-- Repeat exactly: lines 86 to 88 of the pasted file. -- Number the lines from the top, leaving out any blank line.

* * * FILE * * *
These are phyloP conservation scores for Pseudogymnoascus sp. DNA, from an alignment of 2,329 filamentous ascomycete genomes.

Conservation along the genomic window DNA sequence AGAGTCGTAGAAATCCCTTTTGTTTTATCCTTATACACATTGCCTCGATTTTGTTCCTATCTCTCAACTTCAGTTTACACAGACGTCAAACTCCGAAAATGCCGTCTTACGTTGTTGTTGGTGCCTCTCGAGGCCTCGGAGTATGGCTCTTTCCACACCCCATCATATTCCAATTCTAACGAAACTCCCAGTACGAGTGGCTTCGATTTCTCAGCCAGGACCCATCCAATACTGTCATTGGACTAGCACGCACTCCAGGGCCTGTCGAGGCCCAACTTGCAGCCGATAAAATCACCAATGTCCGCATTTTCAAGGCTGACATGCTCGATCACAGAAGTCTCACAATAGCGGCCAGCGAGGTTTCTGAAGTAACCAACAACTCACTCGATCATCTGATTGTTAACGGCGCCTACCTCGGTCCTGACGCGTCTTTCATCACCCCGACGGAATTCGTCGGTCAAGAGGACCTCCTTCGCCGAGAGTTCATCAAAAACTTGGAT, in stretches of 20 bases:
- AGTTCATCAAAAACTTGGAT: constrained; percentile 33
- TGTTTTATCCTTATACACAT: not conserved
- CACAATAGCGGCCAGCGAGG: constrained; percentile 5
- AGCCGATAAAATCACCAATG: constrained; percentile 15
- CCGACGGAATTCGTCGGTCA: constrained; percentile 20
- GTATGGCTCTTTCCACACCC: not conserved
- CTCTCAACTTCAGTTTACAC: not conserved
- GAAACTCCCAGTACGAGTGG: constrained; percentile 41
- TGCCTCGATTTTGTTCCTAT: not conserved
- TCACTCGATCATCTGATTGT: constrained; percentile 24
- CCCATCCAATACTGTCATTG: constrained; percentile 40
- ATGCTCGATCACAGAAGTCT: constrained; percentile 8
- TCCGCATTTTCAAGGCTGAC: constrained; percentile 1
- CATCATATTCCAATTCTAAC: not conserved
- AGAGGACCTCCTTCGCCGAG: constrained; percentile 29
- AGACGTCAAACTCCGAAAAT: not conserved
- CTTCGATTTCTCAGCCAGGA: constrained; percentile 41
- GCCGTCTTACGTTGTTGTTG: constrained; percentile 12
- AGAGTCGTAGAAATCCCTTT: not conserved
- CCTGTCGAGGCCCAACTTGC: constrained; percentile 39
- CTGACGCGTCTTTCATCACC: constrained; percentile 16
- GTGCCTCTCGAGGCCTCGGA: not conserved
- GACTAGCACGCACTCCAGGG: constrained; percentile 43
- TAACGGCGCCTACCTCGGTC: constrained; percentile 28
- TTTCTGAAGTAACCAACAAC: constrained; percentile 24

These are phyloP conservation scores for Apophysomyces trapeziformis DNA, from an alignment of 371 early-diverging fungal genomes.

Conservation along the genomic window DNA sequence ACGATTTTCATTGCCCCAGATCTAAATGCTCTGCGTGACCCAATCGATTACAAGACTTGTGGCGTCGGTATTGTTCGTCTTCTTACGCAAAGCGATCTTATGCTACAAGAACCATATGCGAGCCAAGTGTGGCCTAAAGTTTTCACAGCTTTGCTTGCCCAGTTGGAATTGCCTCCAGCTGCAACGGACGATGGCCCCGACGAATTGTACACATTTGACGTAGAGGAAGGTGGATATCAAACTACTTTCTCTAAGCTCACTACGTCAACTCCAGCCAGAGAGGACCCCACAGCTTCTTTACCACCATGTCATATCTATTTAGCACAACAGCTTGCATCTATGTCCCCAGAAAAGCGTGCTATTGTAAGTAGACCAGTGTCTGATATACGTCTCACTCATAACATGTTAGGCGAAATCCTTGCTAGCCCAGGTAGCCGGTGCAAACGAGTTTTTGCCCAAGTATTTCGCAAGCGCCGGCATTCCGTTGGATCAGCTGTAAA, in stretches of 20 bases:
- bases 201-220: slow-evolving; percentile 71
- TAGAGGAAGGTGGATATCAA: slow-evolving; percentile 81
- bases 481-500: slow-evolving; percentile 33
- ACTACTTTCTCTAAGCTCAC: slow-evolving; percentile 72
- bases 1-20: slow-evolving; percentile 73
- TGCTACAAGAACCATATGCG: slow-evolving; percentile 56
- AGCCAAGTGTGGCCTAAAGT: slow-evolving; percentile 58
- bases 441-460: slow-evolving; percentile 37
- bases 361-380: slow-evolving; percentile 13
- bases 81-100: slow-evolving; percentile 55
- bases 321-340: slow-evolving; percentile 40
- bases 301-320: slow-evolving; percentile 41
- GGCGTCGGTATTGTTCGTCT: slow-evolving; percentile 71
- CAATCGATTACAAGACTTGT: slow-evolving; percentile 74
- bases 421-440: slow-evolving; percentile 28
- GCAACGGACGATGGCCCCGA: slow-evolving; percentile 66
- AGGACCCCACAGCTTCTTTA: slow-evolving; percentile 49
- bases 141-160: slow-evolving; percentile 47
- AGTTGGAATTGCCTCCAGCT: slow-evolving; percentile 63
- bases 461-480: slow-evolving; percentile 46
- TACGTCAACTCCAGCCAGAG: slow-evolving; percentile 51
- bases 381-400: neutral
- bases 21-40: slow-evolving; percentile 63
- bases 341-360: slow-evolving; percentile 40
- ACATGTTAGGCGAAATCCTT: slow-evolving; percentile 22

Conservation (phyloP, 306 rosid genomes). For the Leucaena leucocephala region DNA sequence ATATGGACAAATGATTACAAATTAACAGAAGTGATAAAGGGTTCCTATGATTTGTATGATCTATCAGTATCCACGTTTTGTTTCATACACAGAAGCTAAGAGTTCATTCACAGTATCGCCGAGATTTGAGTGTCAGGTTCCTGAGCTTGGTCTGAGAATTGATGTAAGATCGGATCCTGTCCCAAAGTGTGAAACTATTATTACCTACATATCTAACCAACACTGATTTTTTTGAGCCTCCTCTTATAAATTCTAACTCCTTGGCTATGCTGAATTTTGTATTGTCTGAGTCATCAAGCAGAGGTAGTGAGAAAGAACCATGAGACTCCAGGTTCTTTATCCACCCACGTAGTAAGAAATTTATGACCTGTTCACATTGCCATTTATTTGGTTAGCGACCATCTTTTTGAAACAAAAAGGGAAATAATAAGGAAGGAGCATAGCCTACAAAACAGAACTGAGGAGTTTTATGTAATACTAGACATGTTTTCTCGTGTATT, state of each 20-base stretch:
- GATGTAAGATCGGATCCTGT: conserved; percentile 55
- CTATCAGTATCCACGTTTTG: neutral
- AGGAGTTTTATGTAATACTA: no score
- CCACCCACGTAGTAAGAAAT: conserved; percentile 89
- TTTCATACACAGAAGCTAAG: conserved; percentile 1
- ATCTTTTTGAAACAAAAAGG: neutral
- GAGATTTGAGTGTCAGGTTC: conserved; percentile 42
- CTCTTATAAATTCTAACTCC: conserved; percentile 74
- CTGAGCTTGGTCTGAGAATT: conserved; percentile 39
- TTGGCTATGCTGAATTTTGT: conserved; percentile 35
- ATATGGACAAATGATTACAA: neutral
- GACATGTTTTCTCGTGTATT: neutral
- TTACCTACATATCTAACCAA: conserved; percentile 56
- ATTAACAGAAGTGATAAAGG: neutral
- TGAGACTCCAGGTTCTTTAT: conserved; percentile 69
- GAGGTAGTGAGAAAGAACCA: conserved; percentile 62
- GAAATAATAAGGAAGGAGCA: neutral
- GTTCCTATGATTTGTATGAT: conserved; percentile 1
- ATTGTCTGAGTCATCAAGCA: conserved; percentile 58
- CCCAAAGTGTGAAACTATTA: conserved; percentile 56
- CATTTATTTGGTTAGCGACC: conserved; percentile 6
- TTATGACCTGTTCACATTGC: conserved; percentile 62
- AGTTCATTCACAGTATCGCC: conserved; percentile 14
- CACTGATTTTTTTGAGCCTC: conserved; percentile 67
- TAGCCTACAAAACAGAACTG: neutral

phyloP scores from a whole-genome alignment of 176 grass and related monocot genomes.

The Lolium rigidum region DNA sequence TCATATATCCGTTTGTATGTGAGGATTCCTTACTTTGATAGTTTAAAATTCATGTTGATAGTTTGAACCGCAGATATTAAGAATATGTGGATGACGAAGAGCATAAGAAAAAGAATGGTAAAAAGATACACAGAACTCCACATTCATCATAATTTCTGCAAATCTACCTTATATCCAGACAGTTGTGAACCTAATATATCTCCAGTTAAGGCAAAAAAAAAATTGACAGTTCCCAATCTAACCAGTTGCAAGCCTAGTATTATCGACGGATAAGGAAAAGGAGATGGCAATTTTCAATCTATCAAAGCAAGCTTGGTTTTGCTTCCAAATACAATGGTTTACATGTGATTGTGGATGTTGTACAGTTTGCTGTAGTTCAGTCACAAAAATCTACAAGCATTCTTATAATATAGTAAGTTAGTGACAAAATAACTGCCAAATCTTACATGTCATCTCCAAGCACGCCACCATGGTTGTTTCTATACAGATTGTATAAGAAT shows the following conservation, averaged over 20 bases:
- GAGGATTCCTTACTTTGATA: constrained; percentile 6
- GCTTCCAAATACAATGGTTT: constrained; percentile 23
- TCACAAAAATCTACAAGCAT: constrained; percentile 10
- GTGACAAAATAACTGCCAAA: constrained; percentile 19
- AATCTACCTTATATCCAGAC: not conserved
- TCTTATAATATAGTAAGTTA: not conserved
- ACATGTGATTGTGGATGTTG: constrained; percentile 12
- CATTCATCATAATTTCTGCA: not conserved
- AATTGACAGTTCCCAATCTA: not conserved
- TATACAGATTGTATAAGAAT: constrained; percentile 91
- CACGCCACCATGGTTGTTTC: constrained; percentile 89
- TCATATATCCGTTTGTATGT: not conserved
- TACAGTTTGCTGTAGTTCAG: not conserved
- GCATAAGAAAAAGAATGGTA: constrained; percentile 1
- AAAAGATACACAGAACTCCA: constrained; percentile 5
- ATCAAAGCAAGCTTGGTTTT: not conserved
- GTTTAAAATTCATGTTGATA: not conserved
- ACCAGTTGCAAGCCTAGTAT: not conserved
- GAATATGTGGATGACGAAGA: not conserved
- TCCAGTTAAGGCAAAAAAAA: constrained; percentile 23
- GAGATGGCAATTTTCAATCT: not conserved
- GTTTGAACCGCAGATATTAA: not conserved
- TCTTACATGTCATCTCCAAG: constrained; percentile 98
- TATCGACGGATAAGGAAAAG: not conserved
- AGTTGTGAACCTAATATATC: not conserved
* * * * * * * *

- GTGACAAAATAACTGCCAAA: constrained; percentile 19
- AATCTACCTTATATCCAGAC: not conserved
- TCTTATAATATAGTAAGTTA: not conserved